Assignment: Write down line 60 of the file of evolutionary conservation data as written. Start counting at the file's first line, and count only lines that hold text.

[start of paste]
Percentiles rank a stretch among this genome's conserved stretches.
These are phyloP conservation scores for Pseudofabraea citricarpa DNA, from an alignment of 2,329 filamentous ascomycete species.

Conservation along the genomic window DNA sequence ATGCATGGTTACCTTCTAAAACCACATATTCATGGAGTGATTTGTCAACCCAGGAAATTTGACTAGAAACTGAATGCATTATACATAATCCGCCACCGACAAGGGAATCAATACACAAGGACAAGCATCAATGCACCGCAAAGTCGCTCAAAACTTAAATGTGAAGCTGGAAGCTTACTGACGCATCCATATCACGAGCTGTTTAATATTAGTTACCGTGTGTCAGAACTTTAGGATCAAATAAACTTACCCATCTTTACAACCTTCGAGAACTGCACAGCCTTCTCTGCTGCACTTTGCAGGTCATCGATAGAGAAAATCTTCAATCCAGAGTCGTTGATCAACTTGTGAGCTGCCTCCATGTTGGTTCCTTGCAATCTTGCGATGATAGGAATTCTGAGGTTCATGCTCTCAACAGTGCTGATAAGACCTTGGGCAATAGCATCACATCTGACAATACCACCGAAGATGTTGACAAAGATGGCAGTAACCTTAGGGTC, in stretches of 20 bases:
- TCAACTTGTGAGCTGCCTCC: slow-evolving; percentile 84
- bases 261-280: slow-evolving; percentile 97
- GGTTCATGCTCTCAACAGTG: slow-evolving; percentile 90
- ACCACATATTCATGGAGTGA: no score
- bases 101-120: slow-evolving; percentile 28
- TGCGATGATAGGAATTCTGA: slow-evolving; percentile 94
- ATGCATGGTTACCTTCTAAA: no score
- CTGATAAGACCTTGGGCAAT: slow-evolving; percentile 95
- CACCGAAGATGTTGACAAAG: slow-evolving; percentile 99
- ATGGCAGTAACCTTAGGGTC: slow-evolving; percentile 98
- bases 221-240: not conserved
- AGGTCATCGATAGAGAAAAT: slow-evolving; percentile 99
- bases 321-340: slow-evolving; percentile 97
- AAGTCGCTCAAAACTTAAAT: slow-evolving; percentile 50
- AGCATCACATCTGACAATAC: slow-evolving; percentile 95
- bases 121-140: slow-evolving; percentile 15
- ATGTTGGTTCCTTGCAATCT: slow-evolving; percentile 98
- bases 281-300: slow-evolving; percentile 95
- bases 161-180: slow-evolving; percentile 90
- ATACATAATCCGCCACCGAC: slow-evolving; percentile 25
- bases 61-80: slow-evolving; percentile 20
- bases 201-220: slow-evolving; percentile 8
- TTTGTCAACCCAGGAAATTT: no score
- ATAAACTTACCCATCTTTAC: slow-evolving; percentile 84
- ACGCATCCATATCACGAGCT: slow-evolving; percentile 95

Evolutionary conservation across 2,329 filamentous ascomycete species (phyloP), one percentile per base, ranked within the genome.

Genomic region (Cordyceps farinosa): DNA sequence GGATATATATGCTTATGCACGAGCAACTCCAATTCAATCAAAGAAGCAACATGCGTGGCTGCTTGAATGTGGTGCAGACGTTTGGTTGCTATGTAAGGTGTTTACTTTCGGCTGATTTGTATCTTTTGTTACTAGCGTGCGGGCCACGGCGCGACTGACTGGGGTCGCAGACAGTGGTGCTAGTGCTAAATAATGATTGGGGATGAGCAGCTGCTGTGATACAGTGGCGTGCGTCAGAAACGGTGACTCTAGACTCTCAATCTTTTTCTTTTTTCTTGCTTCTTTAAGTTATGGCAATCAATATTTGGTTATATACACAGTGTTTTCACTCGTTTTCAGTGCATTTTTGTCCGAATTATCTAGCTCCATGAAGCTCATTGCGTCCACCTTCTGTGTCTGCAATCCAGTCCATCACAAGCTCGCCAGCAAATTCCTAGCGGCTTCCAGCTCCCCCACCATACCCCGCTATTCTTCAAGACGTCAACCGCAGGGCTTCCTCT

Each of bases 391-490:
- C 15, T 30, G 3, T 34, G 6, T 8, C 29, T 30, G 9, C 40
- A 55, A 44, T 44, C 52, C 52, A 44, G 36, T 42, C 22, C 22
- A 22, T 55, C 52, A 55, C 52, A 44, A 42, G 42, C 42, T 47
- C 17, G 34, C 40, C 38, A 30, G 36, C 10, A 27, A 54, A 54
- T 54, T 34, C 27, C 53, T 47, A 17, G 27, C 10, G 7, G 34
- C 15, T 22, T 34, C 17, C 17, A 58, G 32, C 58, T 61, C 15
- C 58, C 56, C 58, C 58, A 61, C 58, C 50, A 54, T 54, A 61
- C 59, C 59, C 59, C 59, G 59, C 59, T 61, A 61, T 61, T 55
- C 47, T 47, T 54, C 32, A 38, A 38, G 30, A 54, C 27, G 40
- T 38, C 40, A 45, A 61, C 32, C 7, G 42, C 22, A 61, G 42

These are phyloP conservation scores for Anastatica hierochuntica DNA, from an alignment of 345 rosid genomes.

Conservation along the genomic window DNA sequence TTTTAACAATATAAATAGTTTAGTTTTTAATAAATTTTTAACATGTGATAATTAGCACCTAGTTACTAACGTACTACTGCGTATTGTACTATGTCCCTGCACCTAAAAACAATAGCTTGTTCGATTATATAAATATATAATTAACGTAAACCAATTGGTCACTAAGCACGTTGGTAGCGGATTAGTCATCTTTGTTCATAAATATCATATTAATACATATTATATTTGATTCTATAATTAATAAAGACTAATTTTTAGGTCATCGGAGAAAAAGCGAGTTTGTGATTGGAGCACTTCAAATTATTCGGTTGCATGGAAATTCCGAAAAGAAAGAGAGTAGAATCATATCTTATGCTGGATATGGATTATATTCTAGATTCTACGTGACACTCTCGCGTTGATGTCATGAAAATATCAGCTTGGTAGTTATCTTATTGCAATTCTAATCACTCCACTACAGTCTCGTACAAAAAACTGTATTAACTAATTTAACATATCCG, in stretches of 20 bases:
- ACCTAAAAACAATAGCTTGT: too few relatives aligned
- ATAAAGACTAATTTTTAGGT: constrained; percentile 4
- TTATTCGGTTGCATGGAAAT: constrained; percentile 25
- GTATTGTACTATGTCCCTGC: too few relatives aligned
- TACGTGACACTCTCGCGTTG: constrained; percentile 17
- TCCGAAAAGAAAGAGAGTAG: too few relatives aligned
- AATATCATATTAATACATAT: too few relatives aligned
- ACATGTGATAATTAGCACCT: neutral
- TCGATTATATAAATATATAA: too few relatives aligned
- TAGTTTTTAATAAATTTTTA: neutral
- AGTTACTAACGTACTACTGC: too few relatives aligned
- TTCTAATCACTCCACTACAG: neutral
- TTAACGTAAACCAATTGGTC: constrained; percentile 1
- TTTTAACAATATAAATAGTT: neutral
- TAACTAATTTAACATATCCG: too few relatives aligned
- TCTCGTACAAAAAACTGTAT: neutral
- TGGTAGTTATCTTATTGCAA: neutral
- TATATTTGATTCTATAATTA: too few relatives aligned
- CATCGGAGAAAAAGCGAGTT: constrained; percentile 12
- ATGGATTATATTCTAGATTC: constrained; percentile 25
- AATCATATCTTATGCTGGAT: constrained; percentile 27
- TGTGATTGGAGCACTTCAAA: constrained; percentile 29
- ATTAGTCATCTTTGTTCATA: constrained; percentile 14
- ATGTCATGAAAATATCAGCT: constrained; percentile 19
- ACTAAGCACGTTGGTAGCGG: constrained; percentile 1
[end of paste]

- TGGTAGTTATCTTATTGCAA: neutral